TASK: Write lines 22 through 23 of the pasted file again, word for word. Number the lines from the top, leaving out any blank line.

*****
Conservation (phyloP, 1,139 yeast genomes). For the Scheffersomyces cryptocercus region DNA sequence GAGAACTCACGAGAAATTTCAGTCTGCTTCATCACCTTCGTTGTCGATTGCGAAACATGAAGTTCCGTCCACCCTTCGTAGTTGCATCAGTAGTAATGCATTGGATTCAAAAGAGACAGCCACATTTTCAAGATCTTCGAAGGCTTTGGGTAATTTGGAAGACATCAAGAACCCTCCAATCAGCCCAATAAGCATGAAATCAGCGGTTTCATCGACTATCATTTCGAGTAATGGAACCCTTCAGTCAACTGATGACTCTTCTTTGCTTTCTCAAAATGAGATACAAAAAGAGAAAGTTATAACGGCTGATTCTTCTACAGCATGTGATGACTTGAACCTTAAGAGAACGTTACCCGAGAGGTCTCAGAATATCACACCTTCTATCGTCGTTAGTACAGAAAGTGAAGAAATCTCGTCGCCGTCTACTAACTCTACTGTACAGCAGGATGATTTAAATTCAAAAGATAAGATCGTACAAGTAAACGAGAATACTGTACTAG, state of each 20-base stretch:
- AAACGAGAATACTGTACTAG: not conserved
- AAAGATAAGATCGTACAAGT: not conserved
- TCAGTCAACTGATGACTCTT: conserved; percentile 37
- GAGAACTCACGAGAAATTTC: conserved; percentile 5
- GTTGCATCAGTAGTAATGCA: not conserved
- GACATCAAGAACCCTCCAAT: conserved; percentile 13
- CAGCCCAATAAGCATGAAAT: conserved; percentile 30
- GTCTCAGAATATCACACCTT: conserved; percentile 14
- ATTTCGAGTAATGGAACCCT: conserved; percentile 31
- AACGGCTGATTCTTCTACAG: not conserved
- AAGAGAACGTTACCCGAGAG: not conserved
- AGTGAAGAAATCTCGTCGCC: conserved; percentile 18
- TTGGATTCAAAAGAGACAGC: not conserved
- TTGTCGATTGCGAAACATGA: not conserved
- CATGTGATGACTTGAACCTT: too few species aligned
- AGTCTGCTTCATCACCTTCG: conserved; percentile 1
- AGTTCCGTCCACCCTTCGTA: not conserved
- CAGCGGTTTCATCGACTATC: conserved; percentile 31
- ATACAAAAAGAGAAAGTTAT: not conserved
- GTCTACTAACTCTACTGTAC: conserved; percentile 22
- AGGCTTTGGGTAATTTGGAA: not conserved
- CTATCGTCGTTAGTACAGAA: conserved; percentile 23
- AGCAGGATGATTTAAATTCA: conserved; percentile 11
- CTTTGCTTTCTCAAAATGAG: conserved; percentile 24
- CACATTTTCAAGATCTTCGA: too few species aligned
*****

- AGGCTTTGGGTAATTTGGAA: not conserved
- CTATCGTCGTTAGTACAGAA: conserved; percentile 23